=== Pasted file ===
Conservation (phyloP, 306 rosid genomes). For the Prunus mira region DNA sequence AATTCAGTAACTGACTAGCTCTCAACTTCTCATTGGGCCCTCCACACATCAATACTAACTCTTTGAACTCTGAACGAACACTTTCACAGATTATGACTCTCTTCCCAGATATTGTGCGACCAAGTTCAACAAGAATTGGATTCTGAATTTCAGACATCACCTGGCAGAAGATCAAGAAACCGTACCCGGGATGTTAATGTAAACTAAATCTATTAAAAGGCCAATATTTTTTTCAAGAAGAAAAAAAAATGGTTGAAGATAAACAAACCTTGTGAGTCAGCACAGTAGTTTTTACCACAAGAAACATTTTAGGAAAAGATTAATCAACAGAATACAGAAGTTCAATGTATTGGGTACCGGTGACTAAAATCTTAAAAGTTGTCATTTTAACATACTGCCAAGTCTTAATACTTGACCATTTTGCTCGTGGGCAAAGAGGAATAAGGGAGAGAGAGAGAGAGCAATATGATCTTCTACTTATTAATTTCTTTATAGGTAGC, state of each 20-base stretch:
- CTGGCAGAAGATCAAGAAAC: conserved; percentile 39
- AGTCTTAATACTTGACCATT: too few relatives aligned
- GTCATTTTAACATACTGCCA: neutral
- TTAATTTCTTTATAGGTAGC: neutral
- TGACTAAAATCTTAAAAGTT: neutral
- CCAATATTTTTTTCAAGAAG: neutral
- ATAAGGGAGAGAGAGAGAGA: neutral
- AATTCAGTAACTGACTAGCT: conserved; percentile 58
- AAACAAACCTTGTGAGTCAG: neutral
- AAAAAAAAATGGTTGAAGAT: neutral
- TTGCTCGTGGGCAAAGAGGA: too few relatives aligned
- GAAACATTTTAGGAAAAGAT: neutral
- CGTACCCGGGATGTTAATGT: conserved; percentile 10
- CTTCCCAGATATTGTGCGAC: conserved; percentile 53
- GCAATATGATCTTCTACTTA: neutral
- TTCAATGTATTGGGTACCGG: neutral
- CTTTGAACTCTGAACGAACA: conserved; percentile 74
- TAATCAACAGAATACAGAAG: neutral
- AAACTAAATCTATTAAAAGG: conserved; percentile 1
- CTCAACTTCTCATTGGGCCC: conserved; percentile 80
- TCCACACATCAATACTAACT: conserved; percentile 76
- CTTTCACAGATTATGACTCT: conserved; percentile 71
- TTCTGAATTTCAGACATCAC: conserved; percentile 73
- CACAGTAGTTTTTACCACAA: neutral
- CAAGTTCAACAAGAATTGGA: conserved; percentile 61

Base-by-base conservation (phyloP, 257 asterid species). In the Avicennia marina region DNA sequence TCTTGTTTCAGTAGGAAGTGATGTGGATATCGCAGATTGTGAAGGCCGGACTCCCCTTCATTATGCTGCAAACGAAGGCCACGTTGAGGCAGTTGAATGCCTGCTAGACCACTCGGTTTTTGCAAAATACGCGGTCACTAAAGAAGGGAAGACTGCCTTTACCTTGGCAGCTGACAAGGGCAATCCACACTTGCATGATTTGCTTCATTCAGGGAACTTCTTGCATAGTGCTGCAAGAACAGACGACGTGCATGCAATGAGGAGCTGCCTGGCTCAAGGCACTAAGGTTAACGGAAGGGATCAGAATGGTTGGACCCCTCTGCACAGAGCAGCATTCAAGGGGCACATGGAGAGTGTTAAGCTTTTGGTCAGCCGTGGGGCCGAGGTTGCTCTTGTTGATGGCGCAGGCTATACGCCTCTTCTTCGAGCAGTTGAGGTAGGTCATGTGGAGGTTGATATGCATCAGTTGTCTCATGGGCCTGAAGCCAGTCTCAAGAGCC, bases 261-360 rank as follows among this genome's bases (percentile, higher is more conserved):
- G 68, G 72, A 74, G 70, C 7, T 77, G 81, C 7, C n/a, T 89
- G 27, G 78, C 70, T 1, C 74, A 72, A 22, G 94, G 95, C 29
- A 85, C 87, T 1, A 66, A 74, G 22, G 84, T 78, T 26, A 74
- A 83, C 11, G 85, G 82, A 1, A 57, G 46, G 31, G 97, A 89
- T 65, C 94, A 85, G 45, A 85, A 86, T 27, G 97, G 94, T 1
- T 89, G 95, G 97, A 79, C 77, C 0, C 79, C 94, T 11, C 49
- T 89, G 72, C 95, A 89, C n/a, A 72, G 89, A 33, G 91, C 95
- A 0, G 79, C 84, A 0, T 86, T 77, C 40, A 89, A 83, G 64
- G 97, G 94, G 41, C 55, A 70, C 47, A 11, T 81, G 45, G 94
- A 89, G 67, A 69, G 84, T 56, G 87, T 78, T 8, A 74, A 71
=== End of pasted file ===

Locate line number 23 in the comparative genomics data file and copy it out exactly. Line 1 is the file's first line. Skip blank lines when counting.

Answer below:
- CTTTCACAGATTATGACTCT: conserved; percentile 71